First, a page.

CM . . .
. Volume XIX Number 38. . . .May 31, 2013
When Jasper learns that his grandmother is going on a week-long Alaskan cruise without him, he worries about what will happen on Wednesday – the evening he always spends with his Nan. Jasper loves riding the elevator at Nan's and playing dress-up and 'Go Fish' for jujubes. After waving Nan's ship off, his stomach feels a little pththth, "like when [his] beach ball leaked." Jasper wonders if he'll end up flat like the beach ball. When he accidentally staples his stomach, he figures he's got a total of three leaky holes. The school nurse applies a band-aid, but with every passing day, Jasper needs more band-aids to stop the ‘pththth.' Jasper's dad shows him where Alaska is on a map. Jasper knows that Nan will be far away looking at icebergs. His friend Ori invites Jasper to build something at his house with wood left over from their renovation. Jasper tries to build a huge ship like the one Nan is on, but this is too difficult. In the end, he and Ori make an iceberg. On Wednesday, Jasper is pleasantly surprised by his new babysitter; she's not Nan, but she's not the monster he'd expected, and she's got a good imagination. On Friday, it's Jasper's turn to take the class hamster home for the weekend. Hammy surprises Jasper by escaping in the house and proves to be a good distraction until Nan finally returns.
Jasper John Dooley Left Behind, the second Jasper book, with the first being Jasper John Dooley: Star of the Week is a good read-aloud 'chapter book' for both parents and teachers of young children. Jasper endears himself to readers through his unique and inventive approach to life's tribulations. When Jasper and Ori are working on their construction project, Ori gets bossy and Jasper behaves insensitively. Both boys eventually realize the error of their ways and make up. Jasper's parents are simply but convincingly drawn.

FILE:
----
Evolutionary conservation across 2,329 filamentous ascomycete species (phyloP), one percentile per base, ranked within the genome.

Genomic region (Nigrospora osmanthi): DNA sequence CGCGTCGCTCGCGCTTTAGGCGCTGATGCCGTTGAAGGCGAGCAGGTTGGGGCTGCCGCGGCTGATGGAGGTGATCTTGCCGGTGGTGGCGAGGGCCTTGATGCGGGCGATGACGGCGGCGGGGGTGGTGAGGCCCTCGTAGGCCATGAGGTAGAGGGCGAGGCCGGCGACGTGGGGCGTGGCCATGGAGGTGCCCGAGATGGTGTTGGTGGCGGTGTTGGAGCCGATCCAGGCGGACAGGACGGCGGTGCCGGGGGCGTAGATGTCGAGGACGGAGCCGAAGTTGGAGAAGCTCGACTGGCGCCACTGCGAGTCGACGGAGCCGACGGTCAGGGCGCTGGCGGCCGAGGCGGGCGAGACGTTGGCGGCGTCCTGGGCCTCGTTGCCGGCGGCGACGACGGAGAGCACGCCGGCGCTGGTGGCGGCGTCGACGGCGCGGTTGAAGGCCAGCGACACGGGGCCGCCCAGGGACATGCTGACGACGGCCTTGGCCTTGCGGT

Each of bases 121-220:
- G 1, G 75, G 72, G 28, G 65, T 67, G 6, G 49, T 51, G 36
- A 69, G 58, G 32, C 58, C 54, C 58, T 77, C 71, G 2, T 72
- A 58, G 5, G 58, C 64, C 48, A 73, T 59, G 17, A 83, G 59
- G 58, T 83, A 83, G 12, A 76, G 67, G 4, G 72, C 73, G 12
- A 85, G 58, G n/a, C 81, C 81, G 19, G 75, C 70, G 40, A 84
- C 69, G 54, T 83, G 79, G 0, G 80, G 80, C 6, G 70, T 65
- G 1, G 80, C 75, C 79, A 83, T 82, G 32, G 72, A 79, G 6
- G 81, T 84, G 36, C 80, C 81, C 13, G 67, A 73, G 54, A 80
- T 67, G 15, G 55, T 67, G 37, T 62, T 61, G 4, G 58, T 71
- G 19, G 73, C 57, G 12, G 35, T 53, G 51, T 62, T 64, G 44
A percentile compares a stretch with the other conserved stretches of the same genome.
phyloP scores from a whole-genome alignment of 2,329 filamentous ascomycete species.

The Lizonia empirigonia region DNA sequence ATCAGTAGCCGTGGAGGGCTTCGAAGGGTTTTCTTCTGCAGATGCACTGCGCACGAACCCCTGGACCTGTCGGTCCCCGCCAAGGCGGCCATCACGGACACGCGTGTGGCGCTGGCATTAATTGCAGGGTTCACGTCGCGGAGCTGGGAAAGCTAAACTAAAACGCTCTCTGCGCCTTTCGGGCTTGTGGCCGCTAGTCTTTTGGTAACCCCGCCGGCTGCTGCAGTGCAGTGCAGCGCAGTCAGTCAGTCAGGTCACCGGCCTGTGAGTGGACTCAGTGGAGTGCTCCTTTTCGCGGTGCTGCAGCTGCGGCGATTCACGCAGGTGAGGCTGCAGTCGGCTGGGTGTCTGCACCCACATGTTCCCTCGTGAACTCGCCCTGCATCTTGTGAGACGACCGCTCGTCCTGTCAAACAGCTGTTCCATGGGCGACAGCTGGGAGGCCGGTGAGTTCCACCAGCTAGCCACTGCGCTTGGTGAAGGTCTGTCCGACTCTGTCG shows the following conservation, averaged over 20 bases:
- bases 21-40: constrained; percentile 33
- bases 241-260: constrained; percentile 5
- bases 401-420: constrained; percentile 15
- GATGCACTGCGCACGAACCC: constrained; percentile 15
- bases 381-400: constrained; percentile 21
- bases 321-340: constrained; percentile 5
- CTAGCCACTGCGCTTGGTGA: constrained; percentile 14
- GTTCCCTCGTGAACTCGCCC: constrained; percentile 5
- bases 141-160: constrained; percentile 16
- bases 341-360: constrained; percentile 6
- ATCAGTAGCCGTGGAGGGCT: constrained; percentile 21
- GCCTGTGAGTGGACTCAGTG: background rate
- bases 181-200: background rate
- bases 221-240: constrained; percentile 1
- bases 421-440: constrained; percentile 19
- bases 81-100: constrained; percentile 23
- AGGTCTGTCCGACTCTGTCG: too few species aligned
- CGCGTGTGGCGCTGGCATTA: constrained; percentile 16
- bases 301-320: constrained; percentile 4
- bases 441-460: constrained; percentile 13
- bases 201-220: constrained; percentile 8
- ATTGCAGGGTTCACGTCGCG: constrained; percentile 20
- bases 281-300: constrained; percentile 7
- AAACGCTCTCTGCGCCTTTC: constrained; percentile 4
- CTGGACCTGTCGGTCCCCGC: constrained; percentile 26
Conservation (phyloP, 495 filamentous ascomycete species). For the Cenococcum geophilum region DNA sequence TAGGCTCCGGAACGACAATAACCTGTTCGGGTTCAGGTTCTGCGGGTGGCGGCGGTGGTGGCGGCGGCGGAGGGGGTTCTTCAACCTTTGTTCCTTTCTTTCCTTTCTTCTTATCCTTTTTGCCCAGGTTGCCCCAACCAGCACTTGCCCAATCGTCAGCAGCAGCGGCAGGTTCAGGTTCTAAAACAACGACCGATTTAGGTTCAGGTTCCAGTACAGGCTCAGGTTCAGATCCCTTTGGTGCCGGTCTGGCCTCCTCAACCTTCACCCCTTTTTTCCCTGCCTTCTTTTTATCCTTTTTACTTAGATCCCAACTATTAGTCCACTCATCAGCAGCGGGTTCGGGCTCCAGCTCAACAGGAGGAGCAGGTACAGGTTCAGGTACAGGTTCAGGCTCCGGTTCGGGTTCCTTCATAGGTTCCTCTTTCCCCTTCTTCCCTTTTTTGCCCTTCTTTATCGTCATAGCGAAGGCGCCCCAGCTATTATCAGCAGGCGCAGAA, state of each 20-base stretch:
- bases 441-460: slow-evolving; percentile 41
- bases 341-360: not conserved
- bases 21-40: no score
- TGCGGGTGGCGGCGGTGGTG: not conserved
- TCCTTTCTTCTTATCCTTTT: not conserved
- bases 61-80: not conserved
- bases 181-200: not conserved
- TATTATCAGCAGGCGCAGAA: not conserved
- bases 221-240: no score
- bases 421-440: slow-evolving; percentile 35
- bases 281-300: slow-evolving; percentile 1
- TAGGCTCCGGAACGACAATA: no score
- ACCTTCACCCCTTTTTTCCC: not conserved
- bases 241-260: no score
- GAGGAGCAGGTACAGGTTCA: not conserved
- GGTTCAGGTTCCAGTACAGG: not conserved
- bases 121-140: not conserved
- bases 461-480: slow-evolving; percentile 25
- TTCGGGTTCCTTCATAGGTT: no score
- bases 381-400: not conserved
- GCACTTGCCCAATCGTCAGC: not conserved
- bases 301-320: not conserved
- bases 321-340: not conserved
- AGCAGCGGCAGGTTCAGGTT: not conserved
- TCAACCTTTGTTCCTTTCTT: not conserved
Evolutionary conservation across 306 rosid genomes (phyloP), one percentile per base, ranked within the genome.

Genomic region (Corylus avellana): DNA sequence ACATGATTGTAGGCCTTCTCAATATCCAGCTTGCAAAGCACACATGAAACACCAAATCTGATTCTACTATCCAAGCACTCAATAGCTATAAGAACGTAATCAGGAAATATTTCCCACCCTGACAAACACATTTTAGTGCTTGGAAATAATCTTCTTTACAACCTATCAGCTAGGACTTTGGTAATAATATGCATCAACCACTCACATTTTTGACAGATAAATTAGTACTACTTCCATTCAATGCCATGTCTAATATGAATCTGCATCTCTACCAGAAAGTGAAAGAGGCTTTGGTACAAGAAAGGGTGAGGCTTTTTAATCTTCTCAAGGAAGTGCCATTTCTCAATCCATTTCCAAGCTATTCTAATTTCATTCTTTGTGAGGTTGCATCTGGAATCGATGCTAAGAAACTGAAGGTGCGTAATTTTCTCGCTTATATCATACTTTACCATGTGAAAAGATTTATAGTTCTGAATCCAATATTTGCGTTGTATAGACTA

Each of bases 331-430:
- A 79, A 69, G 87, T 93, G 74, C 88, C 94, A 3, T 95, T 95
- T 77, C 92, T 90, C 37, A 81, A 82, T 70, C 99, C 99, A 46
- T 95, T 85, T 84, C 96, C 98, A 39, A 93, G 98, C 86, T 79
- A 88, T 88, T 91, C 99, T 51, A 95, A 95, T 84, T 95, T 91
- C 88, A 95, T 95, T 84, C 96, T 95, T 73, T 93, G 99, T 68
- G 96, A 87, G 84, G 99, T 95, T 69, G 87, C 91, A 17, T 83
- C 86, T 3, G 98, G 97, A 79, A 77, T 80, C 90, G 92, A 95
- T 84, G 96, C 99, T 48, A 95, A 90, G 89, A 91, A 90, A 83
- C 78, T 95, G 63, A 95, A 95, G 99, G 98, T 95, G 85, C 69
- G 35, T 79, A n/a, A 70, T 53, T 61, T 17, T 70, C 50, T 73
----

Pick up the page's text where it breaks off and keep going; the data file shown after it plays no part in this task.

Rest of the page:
Jasper pretends to be a lonely iceberg at school. He also collects containers of fresh rain and fresh air to give to Nan when she returns so that she won't have missed it. Given the age of the listeners, these passages seemed to drag, although they may present good opportunities for discussion.
Jasper doesn't want to think too much about his Nan since that could completely deflate him. Still, he imagines and talks about her so much that readers learn all about the special relationship the two have. It's a lovely reminder of how important grandparents can be in a child's life.
Karen Rankin is a Toronto, ON, teacher and writer of children's stories.
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Copyright © the Manitoba Library Association. Reproduction for personal use is permitted only if this copyright notice is maintained. Any other reproduction is prohibited without permission.